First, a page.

According to legend, the first recipe for Russian Vodka came from a monk by the name of Isidore , his first batch was made in the Chudov monastery which happens to be within the Moscow Kremlin. His special knowledge of distillation devices helped him concoct this new high quality alcoholic beverage. His new “bread wine” was initially only known and exclusively produced by the Grand Duchy of Moscow and in no other principality of all of Rus. This only changed after the industrial era arrived and mass production made it available to a larger audience. Thus since then it has been closely associated with its birthplace, “Moscow”.
“Aqua vitae” or better known as the “water of life” made it way to Moscow via Genoese ambassadors. They brought to Moscow and presented it to Grand Duke Dmitry Donskoy as a gift. This – water of life – was typically prepared by distilling wine; it was sometimes called “spirits of wine” in English texts, a name for brandy that had been repeatedly distilled.
Early on this elixir would become known as “Burning Wine” (quite appropriate), Bread Wine, or in some cases just plain wine. Up until the middle of the 18th century the alcohol content remained about 40% ABV with the multiple names for the drink being reflected by different levels of quality, alcohol concentration, filtering, and the number of distillations. Today it’s is difficult to imagine a person who would not associate Vodka with Russia. This is perfectly normal, because it has been a very important part of Russian history for centuries.
“To your health”
There was a point in history of the drink that it was used for medicinal purposes. The herbal tinctures had an ABV of 75%, thus the term “Vodka” was born. Prescriptions filled had a label indicating what it was and ever since then the name stuck. Since the grape wines of the times were drink only for the aristocrats, and burning wine which was mostly sold in taverns wasn’t cheap, Vodka became the staple drink of the masses, thus the toast that most Russians offer up before drinking, “To your health”.
It was in a decree pronounced by Empress Elizabeth on June 8, 1751, which regulated the ownership of all the vodka distilleries that the term “vodka” would be used in an official Russian document. It was through policy that the consumption of vodka was promoted, the ruling class would become the beneficiaries since all manufacturing of the drink would be made by them. It’s easy to conclude that a state of drunkenness was induced and imbibed by the government. It would become the drink of choice for many Russians despite who benefited.
The initiation of a “Tea (Vodka) Tax”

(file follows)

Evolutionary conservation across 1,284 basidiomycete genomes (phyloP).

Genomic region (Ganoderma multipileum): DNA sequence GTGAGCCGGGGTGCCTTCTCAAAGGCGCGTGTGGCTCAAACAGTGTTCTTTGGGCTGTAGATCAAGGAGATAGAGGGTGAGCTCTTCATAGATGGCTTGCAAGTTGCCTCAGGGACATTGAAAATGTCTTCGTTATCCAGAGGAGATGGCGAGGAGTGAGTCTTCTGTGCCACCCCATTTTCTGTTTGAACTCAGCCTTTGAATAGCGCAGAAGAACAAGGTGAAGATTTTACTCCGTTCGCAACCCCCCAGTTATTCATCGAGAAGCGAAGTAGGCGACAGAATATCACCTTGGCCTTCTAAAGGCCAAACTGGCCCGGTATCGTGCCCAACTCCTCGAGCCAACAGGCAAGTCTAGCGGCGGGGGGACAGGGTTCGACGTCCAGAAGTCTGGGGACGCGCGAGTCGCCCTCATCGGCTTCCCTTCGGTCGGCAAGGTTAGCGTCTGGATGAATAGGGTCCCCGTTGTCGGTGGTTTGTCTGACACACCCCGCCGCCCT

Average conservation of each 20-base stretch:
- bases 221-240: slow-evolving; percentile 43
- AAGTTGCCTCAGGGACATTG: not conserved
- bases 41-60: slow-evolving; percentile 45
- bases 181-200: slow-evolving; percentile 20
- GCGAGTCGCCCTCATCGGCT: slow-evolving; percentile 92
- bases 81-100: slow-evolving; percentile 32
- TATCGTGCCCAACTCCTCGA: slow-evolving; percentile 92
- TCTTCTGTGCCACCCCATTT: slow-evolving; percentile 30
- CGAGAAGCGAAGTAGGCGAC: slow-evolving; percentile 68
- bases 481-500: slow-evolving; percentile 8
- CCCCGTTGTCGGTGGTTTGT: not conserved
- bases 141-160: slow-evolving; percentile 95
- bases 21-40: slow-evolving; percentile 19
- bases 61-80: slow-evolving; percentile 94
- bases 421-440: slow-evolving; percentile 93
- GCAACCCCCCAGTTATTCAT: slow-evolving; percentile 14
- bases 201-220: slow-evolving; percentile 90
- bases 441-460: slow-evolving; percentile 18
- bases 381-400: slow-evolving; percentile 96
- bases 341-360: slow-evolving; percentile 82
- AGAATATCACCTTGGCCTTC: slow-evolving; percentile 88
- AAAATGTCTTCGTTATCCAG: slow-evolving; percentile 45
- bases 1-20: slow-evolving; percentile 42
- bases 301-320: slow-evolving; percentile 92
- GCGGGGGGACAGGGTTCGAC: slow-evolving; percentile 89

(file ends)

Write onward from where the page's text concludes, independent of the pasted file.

Happy times came in 1863, vodka production began to increase after the government’s monopoly was repealed. This caused the prices and productions to become a lot less expensive giving access even to citizens with the modest of incomes. Not skipping a beat the Tsarist government initiated heavy taxes on the production of vodka. It became a key element of revenue providing at times up to 40% of the states income.
The Grip of Vodka
At the turn of the 20th century consumption of vodka amounted to 89% of all alcohol consumed in Russia. This level has fluctuated somewhat during the 20th century, but has remained consistently high through the years . To understand the grip vodka has on Russian culture, one need only to look at its name: vodka is a diminutive form of the word voda — Russian for water. The average Russian drank and still drinks up to 4.75 gal. per year.
“The Mineral Water Secretary”
Drinking increased after the 1991 fall of the Soviet Union. Although personally fond of vodka, Boris Yeltsin abolished the state monopoly and instituted laws to keep drinking in check. He outlawed sidewalk liquor kiosks — prompting merchants to build tiny phone booth–size stores instead. He also raised the price of vodka, which only encouraged the black market for samogon. He wound earn himself the nickname Mineral’nyi Sekretar (“The Mineral Water Secretary.”)
Moscow’s and Europe’s drinking habits similar
Today alcohol consumption is finally beginning to decline after years of abuse.
The government’s most effective measure so far has been to shut down many moonshine factories, which accounted for an estimated third of vodka production, according to Vadim Drobiz, director of Russia’s Research Center for Alcohol Markets.
“The [authorities] have gotten serious about illegal production of alcohol, and a lot of illegal plants have been closed by the regulator recently,” agrees Daria Khaltourina, co-chair of the Russian Coalition for Alcohol Control, who estimates that the consumption of hard liquor began to fall in 2005.
The changing work ethic has already had a big impact on drinking habits, “People in big cities are richer and better educated and overall have a different lifestyle,” says Khaltourina. “In Moscow the level of alcohol intake, health problems and deaths caused by alcohol are very close to the European average. But provinces still have the horrible drinking habits typically found in northern countries: bingeing on huge amounts of alcohol.”
A little side note: Three years ago when I first arrived here in Russia it was common to see drunkards everywhere, today it’s a rare sight. Things are looking up!